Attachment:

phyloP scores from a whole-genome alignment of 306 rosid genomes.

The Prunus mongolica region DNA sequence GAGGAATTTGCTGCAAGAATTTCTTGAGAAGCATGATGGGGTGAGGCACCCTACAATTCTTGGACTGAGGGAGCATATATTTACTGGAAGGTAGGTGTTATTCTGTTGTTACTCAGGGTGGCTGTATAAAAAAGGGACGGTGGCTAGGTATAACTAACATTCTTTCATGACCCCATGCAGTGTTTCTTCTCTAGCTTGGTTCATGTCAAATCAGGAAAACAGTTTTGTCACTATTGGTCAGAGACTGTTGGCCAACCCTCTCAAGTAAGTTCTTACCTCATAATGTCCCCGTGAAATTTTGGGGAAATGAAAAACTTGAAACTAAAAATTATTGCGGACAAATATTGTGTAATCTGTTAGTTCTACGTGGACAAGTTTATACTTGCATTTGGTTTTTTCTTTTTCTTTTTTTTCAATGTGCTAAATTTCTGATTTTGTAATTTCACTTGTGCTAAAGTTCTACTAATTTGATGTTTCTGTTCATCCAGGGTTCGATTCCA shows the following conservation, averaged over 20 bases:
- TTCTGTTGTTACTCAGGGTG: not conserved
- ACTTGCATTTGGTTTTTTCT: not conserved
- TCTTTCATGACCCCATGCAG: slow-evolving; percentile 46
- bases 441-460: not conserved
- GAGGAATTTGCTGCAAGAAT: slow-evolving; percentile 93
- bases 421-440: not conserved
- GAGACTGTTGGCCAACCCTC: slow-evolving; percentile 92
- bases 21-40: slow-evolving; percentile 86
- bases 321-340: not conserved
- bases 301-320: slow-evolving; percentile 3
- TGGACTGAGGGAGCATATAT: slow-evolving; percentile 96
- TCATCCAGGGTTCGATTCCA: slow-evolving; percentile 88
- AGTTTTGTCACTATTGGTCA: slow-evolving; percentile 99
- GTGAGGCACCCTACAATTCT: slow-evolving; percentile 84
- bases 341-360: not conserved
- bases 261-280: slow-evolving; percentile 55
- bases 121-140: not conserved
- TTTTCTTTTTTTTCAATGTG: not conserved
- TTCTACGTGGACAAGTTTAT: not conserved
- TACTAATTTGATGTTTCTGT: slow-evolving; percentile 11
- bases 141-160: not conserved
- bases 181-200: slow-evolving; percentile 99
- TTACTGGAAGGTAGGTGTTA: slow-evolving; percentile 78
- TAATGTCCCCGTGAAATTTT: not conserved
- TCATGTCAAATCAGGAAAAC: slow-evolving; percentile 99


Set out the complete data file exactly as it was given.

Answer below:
phyloP scores from a whole-genome alignment of 306 rosid genomes.

The Prunus mongolica region DNA sequence GAGGAATTTGCTGCAAGAATTTCTTGAGAAGCATGATGGGGTGAGGCACCCTACAATTCTTGGACTGAGGGAGCATATATTTACTGGAAGGTAGGTGTTATTCTGTTGTTACTCAGGGTGGCTGTATAAAAAAGGGACGGTGGCTAGGTATAACTAACATTCTTTCATGACCCCATGCAGTGTTTCTTCTCTAGCTTGGTTCATGTCAAATCAGGAAAACAGTTTTGTCACTATTGGTCAGAGACTGTTGGCCAACCCTCTCAAGTAAGTTCTTACCTCATAATGTCCCCGTGAAATTTTGGGGAAATGAAAAACTTGAAACTAAAAATTATTGCGGACAAATATTGTGTAATCTGTTAGTTCTACGTGGACAAGTTTATACTTGCATTTGGTTTTTTCTTTTTCTTTTTTTTCAATGTGCTAAATTTCTGATTTTGTAATTTCACTTGTGCTAAAGTTCTACTAATTTGATGTTTCTGTTCATCCAGGGTTCGATTCCA shows the following conservation, averaged over 20 bases:
- TTCTGTTGTTACTCAGGGTG: not conserved
- ACTTGCATTTGGTTTTTTCT: not conserved
- TCTTTCATGACCCCATGCAG: slow-evolving; percentile 46
- bases 441-460: not conserved
- GAGGAATTTGCTGCAAGAAT: slow-evolving; percentile 93
- bases 421-440: not conserved
- GAGACTGTTGGCCAACCCTC: slow-evolving; percentile 92
- bases 21-40: slow-evolving; percentile 86
- bases 321-340: not conserved
- bases 301-320: slow-evolving; percentile 3
- TGGACTGAGGGAGCATATAT: slow-evolving; percentile 96
- TCATCCAGGGTTCGATTCCA: slow-evolving; percentile 88
- AGTTTTGTCACTATTGGTCA: slow-evolving; percentile 99
- GTGAGGCACCCTACAATTCT: slow-evolving; percentile 84
- bases 341-360: not conserved
- bases 261-280: slow-evolving; percentile 55
- bases 121-140: not conserved
- TTTTCTTTTTTTTCAATGTG: not conserved
- TTCTACGTGGACAAGTTTAT: not conserved
- TACTAATTTGATGTTTCTGT: slow-evolving; percentile 11
- bases 141-160: not conserved
- bases 181-200: slow-evolving; percentile 99
- TTACTGGAAGGTAGGTGTTA: slow-evolving; percentile 78
- TAATGTCCCCGTGAAATTTT: not conserved
- TCATGTCAAATCAGGAAAAC: slow-evolving; percentile 99